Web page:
In court in November 1895, McQueen was charged with murder and given a life imprisonment, but pleaded insanity. He insisted God had told him to do it. It later transpired a family feud have been bubbling away in the background, the details of which were over money and not disclosed.

Turner’s Building Young Girl’s Sad career

   In late February 1900, at Hamilton Sheriff Court, Elizabeth McCann, a 12-year old Blantyre girl stood in the dock awaiting to be charged. She was the daughter of William McCann, a miner who resided at Turner’s Buildings.

   She was charged with 3 different acts of theft from shops in Blantyre. The offences were committed between 24th January and 22nd February 1900 and the articles stolen were all items associated with keeping warm and dry in that winter. Five boys’ jackets, six pairs of boots and one pair of shoes, all of which were promptly taken to be pawned.

   The theft is telling of a cold winter but there is more to the story for she was not intending to keep them for herself. Instead the court heard how the girl had been encouraged by her mother to steal the items from the shops and also told where to take them to afterwards, for the purpose of pawning them. The girl was told to bring her mother the proceeds of the thefts. In answer to the Sheriff, little Elizabeth was told she got 2d from her mother on each occasion she took money home after each pawning, and she would happily spend the full 2d on sweets and ice cream.

   It was suggested by the court that a usual stance for this type of incident would be for the girl to be sent to a Reformatory School, but the court noted there was no such Catholic Institution of its kind in Scotland for girls at the time and instead asked for a period of 3 months to monitor her behaviour in future. It sounds that Elizabeth had got off lightly.

20th Century Shops, Tenants & Ownership

   In 1905, Turner’s Buildings was called ‘Central Buildings’ in the Valuation roll. Owned by the Trustees of the late William Buchanan, the property was being managed by John Hastie an ironmonger and the 28 houses were now divided into 44 houses, including those at Logan Street corner.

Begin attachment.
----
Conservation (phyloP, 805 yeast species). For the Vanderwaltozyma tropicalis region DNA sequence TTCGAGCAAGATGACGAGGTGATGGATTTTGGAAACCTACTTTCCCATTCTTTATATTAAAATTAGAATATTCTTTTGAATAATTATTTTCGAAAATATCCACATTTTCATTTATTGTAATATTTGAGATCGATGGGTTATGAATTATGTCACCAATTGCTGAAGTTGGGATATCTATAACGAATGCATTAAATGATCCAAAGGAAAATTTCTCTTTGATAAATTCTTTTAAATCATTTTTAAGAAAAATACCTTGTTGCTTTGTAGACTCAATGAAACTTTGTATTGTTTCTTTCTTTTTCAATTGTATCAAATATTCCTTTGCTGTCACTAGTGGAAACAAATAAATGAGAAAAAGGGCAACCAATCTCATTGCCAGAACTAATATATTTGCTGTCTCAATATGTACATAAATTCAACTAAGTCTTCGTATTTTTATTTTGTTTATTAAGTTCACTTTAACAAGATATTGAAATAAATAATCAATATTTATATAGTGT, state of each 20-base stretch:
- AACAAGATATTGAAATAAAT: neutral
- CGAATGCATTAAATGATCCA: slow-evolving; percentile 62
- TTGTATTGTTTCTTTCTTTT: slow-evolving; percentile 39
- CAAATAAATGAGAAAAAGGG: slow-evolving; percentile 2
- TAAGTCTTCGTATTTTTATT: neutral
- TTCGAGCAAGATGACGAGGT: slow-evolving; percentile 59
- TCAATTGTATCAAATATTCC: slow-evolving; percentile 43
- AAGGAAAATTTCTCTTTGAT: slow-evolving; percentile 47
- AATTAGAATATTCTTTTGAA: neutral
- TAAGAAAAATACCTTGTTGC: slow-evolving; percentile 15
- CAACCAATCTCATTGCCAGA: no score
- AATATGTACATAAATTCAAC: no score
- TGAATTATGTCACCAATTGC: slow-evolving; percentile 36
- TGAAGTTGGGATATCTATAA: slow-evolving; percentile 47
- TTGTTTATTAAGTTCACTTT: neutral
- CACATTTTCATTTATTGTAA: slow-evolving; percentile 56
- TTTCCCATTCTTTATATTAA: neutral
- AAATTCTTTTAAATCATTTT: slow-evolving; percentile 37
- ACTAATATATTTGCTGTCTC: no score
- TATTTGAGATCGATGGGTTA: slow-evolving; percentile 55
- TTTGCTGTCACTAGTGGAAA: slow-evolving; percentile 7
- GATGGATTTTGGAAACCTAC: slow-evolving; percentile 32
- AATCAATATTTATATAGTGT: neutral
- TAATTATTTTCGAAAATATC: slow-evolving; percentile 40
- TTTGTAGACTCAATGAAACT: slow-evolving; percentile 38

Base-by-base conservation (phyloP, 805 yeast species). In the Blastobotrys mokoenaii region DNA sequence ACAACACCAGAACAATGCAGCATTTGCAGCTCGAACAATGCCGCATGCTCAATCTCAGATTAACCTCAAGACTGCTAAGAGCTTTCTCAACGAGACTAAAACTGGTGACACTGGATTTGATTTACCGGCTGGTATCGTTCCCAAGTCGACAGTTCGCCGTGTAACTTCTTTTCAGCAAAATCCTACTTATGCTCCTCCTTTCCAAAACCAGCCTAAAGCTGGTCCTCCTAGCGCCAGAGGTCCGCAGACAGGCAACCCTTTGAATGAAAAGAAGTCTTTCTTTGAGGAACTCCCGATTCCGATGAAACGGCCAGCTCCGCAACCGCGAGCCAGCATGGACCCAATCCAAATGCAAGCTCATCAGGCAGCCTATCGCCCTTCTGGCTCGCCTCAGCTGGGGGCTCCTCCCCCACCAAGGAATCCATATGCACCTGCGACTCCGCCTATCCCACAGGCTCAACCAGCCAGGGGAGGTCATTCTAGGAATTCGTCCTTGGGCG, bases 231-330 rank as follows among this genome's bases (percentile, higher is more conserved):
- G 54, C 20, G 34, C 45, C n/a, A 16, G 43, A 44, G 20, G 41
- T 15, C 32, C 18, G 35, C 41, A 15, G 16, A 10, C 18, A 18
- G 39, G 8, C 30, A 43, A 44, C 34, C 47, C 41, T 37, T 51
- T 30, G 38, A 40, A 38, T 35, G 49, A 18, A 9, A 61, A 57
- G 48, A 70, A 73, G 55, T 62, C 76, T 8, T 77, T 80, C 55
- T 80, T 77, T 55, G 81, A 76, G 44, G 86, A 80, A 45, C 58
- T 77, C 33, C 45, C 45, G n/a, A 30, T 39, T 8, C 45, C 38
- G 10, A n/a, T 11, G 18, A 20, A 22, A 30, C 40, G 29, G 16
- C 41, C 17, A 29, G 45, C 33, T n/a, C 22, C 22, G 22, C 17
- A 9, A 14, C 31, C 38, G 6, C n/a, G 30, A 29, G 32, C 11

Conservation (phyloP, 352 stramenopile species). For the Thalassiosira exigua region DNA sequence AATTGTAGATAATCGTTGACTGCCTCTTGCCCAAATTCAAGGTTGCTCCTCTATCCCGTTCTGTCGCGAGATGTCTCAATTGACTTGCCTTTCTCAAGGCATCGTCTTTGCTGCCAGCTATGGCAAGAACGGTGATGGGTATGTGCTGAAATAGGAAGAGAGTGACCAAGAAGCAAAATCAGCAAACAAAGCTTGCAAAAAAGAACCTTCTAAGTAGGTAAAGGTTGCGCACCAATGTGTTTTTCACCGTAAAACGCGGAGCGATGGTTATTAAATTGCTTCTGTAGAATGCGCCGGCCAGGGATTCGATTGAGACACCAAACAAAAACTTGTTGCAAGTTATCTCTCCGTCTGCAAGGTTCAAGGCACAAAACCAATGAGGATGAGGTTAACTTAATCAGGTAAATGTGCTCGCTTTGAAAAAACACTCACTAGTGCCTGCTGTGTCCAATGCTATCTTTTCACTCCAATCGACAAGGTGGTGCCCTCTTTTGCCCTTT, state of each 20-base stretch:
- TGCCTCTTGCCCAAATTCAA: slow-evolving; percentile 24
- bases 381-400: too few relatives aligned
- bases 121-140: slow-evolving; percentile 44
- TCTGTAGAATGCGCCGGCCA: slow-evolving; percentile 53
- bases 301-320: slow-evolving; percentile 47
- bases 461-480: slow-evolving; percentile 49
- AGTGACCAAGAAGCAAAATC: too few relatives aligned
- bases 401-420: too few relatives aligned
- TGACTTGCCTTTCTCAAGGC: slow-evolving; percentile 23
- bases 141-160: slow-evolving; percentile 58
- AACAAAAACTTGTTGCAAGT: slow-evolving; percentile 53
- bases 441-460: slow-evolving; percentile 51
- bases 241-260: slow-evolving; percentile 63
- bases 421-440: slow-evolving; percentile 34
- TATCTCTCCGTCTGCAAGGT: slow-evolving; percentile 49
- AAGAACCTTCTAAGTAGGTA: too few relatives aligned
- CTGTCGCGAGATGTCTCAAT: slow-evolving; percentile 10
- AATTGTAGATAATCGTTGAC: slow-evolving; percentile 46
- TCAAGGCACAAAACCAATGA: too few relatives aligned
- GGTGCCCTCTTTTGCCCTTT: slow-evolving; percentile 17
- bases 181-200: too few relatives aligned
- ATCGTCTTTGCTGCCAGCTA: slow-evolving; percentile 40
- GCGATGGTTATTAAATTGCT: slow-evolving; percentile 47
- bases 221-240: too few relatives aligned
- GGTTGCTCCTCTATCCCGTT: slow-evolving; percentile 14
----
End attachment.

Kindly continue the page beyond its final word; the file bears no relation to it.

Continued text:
Postal addresses had been allocated and there were now 5 shops. At the corner of Logan Street at 159 Glasgow Road on the ground floor of the 3 storey building, and directly across from the Priory Bar had been until 1903, Torrance Grocery, run by Mr John M. Torrance. However by 1905, it was occupied by Hugh Whyte. That year, in the 2 storey at 161 Glasgow Road was Marion Rae’s Dairy, 163 Glasgow Road was Marion Greenhorn’s Butchers. Further along at 167 was William Baxter’s Fruit shop and at 169 was John Bryson’s Drapers.

   Turners Buildings / Central Buildings were allocated 159 – 187 Glasgow Road, all odd numbers. 20 houses at 165, 8 homes at 171-185 with 10 upper homes at 187 divided into a,b,c and so on. By 1915 the Buchanan estate had passed to William’s widow, Mrs. Marion Clifton Buchanan (nee Chapman). Still living in Motherwell, she owned these 44 homes including 4,6,8,10,12 and 14 Logan Street, the 3 storey tenements. Shops had changed again. 159 was James Bryce Ironmongery, 161 Samuel Park’s Dairy, 163 was James Powell (jnr) Butchers. 167 and 169 was combined as Charles Easton Drapers.

   Mrs. Buchanan still the owner in 1920, with same shops as 1915, with exception of Samuel Brown an ironmonger moving into 159 Glasgow Road at the corner and at 167-169, John Davidson Drapers.

Brown’s Ironmongery Store

   Samuel Alexander Brown was born in 1878 in Glasgow, Scotland. In post WW1 years he ran an ironmongery shop at the corner of Logan Street for a short time. He was still running the shop until the time of his death in March 1921, aged only 43. The address on his death record was 49 Aitken Street, Glasgow. This was his home address indicating he may not have lived in Blantyre, despite owning the shop.

   After his death, Samuel’s widow, Elsie Blair Meek (who was originally from Forfar), took over the running of the shop but she was soft on the local families who would send barefoot children along to obtain goods without the means to pay for the items. The business later ‘went under’ by 1923.